Coming in over downtown San Jose at sunset, Scootie could see the racetrack oval of Chavez Park, the rectangular eye of the Fairmont’s rooftop swimming pool. Looking north, he saw the line of planes descending into SFO, including, just possibly, Juliana’s. He got in ten minutes early, but was still surprised when no one at the baggage claim. He tried standing on the curb in front of his airline. Nothing. He called Jackie’s house, but got her answering machine.
It got to be an hour, and Scootie shifted from annoyance to worry. This was not like Jackie at all, and given her recent troubles, there was no scenario too morbid. He returned to the curb, counted his cash and hailed a cab. The driver, a young Vietnamese man named Tranh, responded to Scootie’s request with a look of surprise and hardly suppressed delight.
Scootie was thankful that Tranh spoke little English; it gave him some time to sort out his thoughts. They joined the line of red corpuscles climbing Highway 92, and it was a great relief to see the dark field of the ocean. He guided Tranh to Jackie’s house, a large Victorian near the high school that had been chopped up into apartments. He signed over his last twenty-dollar traveler’s cheque for a tip, waved off a smiling Tranh, then entered a steel gate and followed a trail of concrete squares to Jackie’s door.
He found Sable on the front porch, mewing pitiably, her head ducked in a posture of anxiety. Scootie squatted down and carefully lifted her. He found bits of leaves and dirt in her fur, as if she had been outside for a while.
His knock brought no response. He tried again, and a third time, the sound growing louder with each attempt. After the fourth, he felt a vibration in the floorboards, then heard a thud on the door, as if someone had fallen against it.
“Jackie? Is that you?”
He heard a faint “Yes” from the other side.
“It’s Scootie. Let me in, please.”
“No,” said Jackie. “Don’t want to.”
“Jackie. I’ve got Sable. I think you left her outside.”
Jackie cracked the door open. “Please let her in. Then go home. Please.”
Scootie’s anxiety was working back to annoyance. He decided to hold Sable hostage.
“Jackie, I just blew a sizable wad of cash on a cab, because you were supposed to pick me up. Now, why won’t you let me in?”
From the dark interior came a feeble response. “I’m... drunk.”
“Oh.” Sable grew restless in Scootie’s grasp, so he set her down. The door opened, and he could see the silhouette of cat and mistress fading into the kitchen.
“Come on in,” she said. “If you want. Want some wine?”
“Um, sure.” He felt his way to Jackie’s couch. There was a ceramic piece on the coffee table, three Slavic women joined in a dance. The one on the left was missing a leg.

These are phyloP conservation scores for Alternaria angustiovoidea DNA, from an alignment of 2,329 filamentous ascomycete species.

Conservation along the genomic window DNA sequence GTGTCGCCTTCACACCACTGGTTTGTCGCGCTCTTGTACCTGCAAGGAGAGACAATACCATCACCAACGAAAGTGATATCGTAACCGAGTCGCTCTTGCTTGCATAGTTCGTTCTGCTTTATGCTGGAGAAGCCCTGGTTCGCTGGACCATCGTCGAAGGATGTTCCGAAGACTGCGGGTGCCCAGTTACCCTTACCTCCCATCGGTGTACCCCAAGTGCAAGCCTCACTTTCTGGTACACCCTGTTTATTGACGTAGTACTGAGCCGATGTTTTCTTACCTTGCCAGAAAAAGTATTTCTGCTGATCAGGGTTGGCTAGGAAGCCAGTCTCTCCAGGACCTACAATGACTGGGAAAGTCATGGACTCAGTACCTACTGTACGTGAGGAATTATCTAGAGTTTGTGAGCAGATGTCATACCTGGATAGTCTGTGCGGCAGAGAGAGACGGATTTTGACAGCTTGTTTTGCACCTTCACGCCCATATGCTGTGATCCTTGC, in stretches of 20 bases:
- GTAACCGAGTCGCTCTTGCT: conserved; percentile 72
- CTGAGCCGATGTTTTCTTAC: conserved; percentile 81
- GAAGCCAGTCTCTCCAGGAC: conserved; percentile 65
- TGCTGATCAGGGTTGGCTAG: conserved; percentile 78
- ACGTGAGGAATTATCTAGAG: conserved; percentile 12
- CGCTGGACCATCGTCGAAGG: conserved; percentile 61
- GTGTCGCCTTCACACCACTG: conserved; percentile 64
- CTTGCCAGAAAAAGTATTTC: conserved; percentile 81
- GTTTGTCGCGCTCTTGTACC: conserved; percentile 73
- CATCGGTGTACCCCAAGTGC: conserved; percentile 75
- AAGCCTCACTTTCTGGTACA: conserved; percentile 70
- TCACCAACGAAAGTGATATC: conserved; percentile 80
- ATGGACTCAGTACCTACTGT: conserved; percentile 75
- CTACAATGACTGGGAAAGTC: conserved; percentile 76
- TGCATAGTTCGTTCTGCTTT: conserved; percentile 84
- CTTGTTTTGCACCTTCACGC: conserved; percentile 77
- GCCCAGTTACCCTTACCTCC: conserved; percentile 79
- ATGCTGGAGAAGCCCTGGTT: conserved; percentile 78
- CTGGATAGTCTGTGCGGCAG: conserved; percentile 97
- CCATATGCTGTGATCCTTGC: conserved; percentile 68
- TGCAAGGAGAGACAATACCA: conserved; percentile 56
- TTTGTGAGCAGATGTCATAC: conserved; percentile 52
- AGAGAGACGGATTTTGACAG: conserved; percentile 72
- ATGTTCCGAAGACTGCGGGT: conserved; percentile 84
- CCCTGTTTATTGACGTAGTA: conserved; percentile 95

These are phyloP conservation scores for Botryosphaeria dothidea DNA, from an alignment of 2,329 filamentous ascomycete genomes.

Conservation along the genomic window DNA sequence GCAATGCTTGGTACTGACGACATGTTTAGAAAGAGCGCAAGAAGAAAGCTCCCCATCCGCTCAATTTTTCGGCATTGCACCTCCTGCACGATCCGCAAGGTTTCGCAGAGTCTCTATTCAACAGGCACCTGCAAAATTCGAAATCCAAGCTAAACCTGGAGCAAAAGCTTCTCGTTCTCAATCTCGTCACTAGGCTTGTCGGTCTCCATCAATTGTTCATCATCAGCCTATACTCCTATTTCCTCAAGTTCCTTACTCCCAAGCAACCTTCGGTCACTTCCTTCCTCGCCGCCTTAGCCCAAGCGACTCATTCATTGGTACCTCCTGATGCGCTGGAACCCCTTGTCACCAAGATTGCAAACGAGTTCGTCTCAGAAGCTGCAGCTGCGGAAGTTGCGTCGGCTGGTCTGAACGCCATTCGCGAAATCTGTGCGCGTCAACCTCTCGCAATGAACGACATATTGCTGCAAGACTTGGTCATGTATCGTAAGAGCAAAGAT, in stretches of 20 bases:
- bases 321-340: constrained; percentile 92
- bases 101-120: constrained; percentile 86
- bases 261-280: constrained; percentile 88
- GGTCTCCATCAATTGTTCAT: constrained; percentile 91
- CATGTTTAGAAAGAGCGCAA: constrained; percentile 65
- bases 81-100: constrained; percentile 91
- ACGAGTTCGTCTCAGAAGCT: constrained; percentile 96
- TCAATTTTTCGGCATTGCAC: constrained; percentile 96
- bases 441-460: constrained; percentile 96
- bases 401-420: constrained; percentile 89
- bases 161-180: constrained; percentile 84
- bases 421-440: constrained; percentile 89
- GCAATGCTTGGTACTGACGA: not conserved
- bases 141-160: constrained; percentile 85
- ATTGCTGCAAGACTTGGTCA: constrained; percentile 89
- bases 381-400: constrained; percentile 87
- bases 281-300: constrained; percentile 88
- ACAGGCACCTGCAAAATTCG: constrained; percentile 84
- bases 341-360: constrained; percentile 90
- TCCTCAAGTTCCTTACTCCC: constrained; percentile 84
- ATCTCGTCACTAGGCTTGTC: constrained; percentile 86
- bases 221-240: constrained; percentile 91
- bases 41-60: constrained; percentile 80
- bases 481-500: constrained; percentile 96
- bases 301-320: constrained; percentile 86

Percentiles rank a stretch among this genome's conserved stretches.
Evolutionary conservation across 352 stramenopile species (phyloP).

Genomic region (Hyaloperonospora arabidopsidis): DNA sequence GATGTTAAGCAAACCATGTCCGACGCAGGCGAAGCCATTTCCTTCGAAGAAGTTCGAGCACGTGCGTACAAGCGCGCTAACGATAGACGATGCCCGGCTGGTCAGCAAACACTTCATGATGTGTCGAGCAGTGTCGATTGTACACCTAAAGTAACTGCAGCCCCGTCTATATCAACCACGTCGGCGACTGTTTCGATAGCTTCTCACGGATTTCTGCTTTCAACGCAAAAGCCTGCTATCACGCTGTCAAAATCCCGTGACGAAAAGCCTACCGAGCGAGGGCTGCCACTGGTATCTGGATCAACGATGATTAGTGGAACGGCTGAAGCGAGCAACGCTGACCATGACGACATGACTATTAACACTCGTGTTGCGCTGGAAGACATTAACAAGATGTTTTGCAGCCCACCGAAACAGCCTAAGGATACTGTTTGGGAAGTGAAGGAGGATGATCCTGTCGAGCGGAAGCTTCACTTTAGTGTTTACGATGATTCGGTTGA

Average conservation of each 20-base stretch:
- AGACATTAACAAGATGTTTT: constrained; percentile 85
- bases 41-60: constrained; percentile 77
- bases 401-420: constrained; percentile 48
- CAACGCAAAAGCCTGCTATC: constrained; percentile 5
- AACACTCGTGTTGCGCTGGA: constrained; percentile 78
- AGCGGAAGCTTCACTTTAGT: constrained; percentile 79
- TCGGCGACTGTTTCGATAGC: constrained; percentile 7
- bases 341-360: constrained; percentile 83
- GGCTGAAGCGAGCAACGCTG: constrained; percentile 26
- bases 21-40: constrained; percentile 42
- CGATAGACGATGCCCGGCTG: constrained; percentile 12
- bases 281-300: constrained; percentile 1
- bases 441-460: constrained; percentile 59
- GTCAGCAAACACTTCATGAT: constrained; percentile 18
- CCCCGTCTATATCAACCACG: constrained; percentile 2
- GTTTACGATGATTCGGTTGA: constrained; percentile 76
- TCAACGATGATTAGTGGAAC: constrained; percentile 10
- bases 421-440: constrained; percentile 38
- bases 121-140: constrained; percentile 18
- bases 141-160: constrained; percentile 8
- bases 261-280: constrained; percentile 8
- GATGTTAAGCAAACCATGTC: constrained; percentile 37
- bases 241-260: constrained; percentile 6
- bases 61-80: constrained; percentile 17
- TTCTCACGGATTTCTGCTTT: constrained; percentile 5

Jackie returned with two glasses. “Shame, huh? Lost it in the earthquake. Here.” Scootie took a swallow and broke into a fit of coughing. Jackie laughed.
“Whoops. Sorry. I ran out of cabernet. This is port, from Lisbon. Good shit. That is, if you’re expectin’ it. The asshole from Montana bought it for me.” Jackie lifted her glass and calmly took down half of it.
Scootie settled into the couch. “Jesus, Jackie. You never forget things, but you forgot me. You never get drunk, but... here you are. Are we losing you?”
Jackie leaned forward, staring ahead with a glazed expression. “Sort of a flushing process. First ya cry for a week, then ya spend a week chewing your fingernails, playing the ‘Oh, what did I do wrong?’ game, and then... then ya get drunk every night and ya turn into Bette Davis in All About Eve. I got it down to such a system, they don’t even notice at work. Littel fatigue, bloodshot eyes, I just tell ‘em it’s allergies.”
“Hmm. So how long does this stage last?”
“Get used to it, pal. Rex was worse than most.”
“Oh, speaking of...” Scootie reached into his shirt pocket and handed her a pair of coyote teeth. “I brought you his fangs.”
“The Trickster,” said Jackie. “I hope you pulled ‘em out personally.” She put her feet up on the coffee table and rested her head on Scootie’s shoulder. “Sorry for leavin’ you at the altar, Scoots. Didja have a nice ride?”
“Frankly, no. I was too worried about you.”
“That’s very sweet,” she said, and smiled. She ran a finger along the back of Scootie’s neck. “Ya know, you got great hair, Scoots. Wish I had hair like that.”
Her finger continued to wander, tracing the rim of his ear. “These big ol’ earlobes of yours. Simply adorable. Y’oughtta get an earring, big ol’ pirate hoop.”
“And what phase is this?” asked Scootie.
Jackie kissed the top of his ear and whispered, “This would be the horny phase. Little revenge on the conniving ex-boyfriend. Whattya say, Scoots? Y’wanna mess around?”
“I can’t.” He needed something to do, so he fetched his port from the coffee table.
“Aw, why not? And don’t give me that horseshit about the sanctity of friendship – ‘cause if you were really my friend, we’d be on the floor right now.”
“I’m involved with someone.”
“Oh, yeah, right. Don’t kid an old girl, hon. If you had a chick, I’d be the first to know about it. Now come on, be straight with me. Am I really so friggin’ undesirable?”
Jackie’s eyes were backing him into a corner, but Scootie could feel a draft coming in under the wall, a doorknob, an exit he had been meaning to take for months.
“I’m in love with Juliana Kross. We’ve been sleeping together for four months and keeping it hidden from everyone, even our closest friends. I just spent the week with her in Wyoming.”
Sobriety crept over Jackie like a sunrise. She exhaled in the shape of an “ooh” and sank back into the couch.
“Oh, Scootie. You are in some deep shit.”
Photo by MJV